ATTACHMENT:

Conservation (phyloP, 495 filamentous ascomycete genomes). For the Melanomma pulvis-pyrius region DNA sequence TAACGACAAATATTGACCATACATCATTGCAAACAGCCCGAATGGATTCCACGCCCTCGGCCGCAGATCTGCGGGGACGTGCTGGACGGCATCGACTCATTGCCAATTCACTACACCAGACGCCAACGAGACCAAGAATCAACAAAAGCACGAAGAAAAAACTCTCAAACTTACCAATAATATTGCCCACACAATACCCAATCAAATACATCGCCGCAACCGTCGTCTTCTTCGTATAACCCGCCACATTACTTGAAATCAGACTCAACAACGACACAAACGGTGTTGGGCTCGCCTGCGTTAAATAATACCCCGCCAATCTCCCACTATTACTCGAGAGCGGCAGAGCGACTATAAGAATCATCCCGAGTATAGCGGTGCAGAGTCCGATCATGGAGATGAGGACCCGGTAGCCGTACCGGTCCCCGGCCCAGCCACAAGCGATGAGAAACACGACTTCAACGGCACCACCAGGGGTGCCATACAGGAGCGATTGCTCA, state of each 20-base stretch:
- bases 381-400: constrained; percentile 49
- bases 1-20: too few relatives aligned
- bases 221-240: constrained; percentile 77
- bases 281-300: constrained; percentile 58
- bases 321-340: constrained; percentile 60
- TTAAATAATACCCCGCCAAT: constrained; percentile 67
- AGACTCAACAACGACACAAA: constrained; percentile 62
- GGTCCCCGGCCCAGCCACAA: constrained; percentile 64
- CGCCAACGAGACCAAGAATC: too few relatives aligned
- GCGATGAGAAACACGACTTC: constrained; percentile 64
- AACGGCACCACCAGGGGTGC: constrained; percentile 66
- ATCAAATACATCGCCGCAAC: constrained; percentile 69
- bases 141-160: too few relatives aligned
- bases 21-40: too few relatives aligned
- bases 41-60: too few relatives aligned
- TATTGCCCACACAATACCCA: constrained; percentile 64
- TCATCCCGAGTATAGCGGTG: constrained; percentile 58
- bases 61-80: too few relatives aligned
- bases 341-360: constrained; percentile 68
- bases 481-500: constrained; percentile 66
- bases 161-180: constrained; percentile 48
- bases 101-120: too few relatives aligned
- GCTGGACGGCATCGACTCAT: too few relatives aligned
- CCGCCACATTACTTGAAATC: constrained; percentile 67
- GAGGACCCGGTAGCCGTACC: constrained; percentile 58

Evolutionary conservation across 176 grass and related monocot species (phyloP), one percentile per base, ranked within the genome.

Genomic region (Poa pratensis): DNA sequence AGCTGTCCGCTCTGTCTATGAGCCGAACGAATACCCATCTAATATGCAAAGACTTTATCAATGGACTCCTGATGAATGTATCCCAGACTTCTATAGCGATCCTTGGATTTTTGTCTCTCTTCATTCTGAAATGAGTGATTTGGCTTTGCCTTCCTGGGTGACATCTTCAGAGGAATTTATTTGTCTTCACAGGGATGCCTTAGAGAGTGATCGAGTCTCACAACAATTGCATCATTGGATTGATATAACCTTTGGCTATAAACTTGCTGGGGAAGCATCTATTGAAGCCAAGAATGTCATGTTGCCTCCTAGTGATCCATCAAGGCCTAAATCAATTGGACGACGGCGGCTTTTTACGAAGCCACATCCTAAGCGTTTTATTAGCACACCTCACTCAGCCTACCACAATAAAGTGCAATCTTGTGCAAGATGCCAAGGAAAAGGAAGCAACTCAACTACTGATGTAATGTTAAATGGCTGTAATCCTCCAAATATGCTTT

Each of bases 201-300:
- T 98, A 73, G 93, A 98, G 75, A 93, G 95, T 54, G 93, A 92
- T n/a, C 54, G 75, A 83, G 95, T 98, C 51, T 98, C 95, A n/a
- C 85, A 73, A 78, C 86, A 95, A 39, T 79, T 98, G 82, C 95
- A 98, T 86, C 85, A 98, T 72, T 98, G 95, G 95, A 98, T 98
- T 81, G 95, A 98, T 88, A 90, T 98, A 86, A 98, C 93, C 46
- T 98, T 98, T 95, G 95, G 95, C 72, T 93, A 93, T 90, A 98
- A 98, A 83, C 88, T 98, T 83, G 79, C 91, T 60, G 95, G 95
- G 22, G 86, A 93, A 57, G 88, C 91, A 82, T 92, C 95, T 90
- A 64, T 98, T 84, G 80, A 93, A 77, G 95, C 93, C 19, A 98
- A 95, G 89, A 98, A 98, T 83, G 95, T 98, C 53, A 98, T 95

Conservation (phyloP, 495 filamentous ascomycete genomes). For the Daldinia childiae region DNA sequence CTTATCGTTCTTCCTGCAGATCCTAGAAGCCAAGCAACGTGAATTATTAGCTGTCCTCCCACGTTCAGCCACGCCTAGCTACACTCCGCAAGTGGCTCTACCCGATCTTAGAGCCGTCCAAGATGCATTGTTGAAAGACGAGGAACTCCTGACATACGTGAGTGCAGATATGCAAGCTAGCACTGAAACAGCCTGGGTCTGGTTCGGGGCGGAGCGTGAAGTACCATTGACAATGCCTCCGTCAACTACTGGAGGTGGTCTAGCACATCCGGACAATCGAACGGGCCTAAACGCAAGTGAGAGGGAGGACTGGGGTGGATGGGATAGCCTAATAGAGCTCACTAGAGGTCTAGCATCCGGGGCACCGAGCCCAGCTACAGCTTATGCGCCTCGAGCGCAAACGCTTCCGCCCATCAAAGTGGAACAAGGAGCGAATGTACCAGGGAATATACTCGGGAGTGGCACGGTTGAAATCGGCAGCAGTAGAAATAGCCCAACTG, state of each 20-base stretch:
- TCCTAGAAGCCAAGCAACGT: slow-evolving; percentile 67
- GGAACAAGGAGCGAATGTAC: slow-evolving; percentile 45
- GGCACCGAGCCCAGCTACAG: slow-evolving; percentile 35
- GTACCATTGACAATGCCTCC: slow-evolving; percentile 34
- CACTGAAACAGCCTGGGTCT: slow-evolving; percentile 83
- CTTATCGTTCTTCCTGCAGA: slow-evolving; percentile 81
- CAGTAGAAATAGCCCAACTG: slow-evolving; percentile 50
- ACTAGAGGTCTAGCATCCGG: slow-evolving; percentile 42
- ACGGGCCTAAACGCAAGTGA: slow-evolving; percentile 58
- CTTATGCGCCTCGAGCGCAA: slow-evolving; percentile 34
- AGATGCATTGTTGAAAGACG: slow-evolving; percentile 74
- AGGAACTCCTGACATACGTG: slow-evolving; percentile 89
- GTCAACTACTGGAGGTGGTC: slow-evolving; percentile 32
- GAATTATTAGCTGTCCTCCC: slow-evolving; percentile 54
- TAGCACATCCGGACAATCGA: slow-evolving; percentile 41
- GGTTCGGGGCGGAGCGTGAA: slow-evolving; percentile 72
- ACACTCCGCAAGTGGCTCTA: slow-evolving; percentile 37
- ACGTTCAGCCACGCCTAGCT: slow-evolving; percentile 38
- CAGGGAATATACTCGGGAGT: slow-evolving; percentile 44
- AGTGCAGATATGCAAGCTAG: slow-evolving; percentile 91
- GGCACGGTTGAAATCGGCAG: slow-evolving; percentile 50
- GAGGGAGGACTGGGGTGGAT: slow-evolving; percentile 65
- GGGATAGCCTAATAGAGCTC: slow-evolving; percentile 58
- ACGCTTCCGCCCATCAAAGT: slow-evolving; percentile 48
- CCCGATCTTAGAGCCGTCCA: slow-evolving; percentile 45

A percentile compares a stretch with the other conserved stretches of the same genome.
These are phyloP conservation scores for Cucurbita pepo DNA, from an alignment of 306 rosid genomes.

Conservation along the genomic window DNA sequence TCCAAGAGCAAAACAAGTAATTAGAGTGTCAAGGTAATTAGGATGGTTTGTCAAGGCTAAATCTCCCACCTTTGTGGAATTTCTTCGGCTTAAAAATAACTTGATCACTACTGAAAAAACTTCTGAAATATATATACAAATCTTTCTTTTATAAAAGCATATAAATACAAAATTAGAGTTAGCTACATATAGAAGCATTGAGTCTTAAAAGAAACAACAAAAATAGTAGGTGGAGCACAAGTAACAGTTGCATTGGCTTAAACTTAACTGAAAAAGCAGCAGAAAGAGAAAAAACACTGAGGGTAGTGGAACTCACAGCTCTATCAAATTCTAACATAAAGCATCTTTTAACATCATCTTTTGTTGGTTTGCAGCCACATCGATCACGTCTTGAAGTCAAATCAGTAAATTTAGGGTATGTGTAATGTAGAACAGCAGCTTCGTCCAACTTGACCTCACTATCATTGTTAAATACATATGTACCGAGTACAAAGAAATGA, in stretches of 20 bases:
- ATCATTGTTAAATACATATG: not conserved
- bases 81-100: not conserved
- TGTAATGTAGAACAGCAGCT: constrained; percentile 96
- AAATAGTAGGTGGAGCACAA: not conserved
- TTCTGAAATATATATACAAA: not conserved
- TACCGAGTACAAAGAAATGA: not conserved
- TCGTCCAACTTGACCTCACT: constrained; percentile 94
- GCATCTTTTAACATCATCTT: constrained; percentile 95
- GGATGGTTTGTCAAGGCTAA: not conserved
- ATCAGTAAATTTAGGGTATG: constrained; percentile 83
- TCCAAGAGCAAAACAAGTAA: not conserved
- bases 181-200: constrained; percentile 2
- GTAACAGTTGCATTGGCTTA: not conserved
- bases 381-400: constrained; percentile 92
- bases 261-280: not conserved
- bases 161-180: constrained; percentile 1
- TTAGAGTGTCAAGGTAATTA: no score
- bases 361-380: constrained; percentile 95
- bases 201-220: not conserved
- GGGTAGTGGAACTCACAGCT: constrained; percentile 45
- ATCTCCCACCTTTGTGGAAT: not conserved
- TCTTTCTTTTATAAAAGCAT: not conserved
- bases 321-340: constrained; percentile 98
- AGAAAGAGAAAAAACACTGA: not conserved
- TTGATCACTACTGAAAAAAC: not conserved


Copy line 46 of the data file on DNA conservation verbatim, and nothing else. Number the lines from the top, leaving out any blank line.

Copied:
- CTTATCGTTCTTCCTGCAGA: slow-evolving; percentile 81